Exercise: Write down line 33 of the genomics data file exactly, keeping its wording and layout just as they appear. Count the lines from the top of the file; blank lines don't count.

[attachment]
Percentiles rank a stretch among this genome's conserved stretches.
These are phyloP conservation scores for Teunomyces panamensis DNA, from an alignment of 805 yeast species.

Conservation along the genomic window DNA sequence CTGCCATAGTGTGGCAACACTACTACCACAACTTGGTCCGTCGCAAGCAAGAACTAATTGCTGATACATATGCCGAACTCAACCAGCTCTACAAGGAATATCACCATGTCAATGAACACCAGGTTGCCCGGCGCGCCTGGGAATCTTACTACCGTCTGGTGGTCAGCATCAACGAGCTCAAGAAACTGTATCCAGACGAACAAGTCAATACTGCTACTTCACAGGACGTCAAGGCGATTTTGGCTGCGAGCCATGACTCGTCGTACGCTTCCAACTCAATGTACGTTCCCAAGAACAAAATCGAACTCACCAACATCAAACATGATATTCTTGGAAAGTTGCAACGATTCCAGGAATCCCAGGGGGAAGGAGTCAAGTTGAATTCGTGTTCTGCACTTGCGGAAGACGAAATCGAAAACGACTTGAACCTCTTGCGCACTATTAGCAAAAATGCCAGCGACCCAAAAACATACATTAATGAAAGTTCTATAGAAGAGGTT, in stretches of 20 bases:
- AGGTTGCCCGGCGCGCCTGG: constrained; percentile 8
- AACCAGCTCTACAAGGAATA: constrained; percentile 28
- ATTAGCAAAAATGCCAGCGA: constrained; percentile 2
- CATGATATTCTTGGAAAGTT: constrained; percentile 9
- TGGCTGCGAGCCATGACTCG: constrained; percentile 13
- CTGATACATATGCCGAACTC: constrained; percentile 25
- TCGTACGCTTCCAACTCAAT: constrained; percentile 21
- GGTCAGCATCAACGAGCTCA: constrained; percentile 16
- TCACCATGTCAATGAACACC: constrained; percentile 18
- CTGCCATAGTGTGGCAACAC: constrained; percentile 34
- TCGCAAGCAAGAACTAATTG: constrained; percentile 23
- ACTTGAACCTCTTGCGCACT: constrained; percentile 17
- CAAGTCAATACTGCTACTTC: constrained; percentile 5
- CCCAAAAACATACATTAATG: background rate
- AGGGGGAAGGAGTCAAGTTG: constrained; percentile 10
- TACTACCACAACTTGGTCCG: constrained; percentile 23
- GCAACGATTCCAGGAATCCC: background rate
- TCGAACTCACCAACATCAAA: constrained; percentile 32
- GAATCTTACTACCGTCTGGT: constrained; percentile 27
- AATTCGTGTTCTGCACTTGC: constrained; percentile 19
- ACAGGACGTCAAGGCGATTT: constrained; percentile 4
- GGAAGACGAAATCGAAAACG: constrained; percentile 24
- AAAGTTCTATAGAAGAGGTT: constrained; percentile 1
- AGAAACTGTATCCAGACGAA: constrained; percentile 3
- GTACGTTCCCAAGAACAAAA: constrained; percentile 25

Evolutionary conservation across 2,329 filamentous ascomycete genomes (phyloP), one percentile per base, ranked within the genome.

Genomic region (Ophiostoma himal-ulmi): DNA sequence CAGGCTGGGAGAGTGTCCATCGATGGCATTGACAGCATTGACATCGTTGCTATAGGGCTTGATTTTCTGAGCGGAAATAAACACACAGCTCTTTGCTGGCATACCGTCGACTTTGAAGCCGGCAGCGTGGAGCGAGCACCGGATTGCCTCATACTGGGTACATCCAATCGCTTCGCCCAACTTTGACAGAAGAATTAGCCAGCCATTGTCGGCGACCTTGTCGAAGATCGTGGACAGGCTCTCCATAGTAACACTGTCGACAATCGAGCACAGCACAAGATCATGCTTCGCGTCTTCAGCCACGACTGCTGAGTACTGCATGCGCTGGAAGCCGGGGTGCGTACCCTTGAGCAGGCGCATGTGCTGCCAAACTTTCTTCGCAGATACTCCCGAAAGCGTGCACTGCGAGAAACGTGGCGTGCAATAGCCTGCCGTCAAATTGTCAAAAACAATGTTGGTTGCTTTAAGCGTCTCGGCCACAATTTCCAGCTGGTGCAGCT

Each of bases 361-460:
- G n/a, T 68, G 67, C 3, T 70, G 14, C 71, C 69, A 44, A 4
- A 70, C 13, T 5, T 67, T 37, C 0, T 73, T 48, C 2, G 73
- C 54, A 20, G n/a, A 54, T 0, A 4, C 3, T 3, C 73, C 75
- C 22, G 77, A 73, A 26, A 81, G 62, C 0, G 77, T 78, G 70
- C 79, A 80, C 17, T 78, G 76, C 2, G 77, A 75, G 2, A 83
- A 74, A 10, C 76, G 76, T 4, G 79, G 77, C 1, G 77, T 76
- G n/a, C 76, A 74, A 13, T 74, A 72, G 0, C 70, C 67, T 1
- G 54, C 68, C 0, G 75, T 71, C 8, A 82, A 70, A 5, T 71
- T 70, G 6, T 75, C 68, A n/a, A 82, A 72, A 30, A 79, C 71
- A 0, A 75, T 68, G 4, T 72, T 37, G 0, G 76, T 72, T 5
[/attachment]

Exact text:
- A 70, C 13, T 5, T 67, T 37, C 0, T 73, T 48, C 2, G 73